We recently purchased a new modem (Netgear CM500) which replaced our rented modem (SMCD3GNV). Following a successful activation of the CM500 modem we noticed interruptions in normal internet usage i.e. streaming video was interrupted and websites were unable to connect. I ran a ping test to Google and was receiving "request timed out" every 5-10 seconds. I thought that the modem may have been defective so we went and got another CM500. The new modem successfully activated but also showed the same behavior as the previous CM500. The internet speed tests, ping tests and event logs all provided similar results between the two CM500 modems. In addition to trying the new modem I also double checked the coax connections and swapped out ethernet cables. These are the same connections and cables that were previously being used with no noticeable interruptions etc. Included in this message is connection info, event logs and a ping test following the addition of the new/current modem. All of this information was gathered with the modem connected directly to the PC.
The downstream power is on the weak side and it may be intermittently fluctuating even lower to out of spec levels. That can cause random disconnects, spontaneous re-booting of the modem, speed, and latency problems. And the modem is only locking on to a single upstream channel. There should be 3 or 4. Seems to be a signal impairment problem present. Perhaps there is noise ingress into the line(s) somewhere
Start with this;.
In a self troubleshooting effort to try to obtain better connectivity / more wiggle room, check to see if there are there any excess/unneeded coax cable splitters in the line leading to the modem that can be eliminated/re-configured. Any splitters that remain should be high quality and cable rated for 5-1002 MHz, bi-directional, and no gold colored garbage types like GE, RadioShack, RCA, Philips, Leviton, Magnavox, and Rocketfish from big box stores like Home Depot, Lowes, Target, Wal-Mart etc. Splitters should be swapped with known to be good / new ones to test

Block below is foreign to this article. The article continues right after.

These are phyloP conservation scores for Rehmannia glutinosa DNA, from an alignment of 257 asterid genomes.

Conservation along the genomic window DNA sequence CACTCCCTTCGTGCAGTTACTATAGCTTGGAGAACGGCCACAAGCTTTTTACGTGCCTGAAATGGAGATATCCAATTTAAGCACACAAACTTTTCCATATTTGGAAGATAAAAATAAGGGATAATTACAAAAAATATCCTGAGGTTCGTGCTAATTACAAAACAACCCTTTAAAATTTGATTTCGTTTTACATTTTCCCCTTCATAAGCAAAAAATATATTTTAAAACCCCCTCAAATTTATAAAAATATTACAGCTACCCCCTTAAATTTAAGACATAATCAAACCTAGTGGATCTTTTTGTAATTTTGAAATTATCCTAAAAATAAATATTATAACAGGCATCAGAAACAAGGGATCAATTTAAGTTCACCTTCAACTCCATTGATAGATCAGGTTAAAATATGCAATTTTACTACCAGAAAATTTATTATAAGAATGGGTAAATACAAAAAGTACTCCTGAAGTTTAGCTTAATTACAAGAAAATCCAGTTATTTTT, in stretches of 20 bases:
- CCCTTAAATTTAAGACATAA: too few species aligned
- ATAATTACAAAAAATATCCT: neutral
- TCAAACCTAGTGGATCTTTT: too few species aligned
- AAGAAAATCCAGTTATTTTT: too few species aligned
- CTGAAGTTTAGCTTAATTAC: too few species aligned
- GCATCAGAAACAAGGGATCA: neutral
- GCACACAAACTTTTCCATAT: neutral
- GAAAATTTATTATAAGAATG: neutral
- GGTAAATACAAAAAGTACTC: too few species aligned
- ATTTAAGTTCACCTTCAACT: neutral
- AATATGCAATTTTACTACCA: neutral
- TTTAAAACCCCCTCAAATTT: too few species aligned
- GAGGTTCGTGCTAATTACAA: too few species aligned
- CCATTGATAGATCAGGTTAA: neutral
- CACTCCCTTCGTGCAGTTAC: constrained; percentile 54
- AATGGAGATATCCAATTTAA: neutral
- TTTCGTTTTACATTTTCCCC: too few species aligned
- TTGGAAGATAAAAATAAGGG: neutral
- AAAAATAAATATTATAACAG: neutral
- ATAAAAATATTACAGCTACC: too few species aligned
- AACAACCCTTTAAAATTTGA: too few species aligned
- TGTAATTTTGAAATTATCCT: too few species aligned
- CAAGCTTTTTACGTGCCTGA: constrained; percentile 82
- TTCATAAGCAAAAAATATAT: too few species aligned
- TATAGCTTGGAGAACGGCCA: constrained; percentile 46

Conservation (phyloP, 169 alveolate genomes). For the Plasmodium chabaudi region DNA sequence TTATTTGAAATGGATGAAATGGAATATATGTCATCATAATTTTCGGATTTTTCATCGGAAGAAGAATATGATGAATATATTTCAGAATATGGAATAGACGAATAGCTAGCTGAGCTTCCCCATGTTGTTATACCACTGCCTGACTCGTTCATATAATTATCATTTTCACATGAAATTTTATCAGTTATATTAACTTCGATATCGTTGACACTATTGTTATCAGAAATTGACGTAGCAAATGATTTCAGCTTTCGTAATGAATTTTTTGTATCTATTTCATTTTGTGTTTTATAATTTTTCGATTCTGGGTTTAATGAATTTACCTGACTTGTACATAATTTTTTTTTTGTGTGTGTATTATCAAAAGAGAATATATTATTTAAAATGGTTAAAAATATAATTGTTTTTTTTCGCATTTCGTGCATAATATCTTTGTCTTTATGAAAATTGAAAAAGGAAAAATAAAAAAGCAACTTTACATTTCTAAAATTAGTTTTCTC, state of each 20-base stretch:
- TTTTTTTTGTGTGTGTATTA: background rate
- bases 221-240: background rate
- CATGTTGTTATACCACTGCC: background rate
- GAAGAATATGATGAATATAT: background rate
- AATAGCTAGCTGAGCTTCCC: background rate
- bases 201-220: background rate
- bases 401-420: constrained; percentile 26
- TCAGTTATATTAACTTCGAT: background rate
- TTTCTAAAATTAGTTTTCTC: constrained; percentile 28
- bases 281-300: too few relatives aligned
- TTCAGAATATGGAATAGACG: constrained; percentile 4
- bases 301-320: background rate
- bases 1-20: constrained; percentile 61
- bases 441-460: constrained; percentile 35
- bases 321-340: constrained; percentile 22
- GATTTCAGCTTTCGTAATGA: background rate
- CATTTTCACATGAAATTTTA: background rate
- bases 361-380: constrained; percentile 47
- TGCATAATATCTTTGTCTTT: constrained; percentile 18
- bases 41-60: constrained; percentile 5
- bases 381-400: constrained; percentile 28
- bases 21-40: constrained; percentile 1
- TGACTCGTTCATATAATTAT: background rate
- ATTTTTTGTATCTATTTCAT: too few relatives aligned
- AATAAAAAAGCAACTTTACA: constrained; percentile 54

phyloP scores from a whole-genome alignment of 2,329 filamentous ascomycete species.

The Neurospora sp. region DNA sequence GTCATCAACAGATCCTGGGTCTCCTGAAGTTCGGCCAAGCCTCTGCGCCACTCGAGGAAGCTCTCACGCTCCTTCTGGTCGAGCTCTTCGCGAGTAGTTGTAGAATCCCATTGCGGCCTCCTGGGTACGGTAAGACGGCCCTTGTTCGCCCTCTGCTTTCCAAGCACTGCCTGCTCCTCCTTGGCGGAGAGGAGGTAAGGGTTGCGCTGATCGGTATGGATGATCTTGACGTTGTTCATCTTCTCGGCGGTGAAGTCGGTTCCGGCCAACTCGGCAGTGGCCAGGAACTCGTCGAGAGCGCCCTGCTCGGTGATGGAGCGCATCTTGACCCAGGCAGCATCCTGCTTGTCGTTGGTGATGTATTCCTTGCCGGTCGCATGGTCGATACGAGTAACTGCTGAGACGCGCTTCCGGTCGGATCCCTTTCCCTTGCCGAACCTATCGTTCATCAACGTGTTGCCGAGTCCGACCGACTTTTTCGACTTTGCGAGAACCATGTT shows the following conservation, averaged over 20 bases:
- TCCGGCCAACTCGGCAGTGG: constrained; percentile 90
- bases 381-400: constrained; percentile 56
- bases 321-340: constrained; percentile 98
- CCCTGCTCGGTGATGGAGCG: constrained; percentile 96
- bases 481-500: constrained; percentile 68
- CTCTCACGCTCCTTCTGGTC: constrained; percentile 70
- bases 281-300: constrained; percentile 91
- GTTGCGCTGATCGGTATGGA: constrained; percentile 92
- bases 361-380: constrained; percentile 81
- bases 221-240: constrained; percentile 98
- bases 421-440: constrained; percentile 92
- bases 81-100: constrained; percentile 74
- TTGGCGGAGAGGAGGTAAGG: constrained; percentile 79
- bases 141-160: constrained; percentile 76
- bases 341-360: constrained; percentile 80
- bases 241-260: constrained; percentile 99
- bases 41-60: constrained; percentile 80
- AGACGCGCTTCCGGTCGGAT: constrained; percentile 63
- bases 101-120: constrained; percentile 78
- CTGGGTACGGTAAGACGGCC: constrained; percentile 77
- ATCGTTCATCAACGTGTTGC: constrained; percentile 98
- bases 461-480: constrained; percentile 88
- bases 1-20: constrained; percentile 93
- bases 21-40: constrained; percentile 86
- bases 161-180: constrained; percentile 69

If there aren't any unneeded splitters that can be eliminated and if your coax wiring setup can't be reconfigured so that there is a single two way splitter connected directly off of the drop from the street/pole with one port feeding the modem and the other port feeding the rest of the house/equipment with additional splits as needed, and you've checked all the wiring and fittings for integrity and tightness and refresh them by taking them apart then check for and clean off any corrosion / oxidation on the center wire and put them back together again, then perhaps it's best to book a tech visit to investigate and correct.
Thanks for the prompt reply EG. I suspected the singular upstream lock indicated an issue. As for the downstream being weak what is an acceptable downstream range? I will check for unneccessary splitters. I am guessing it is best to start from the modem coax and check for splitters towards the drop. We certainly have not added any new splitters. We have had Comcast/Xfinity techs check the line before and they have provided differing assessments i.e. one tech added a booster that plugged in directly beside the modem then the last tech to visit removed that booster. I think we have had noise issues detected before but they resurfaced over time or were never fully resolved. @EG
The closer to 0 dB, the better.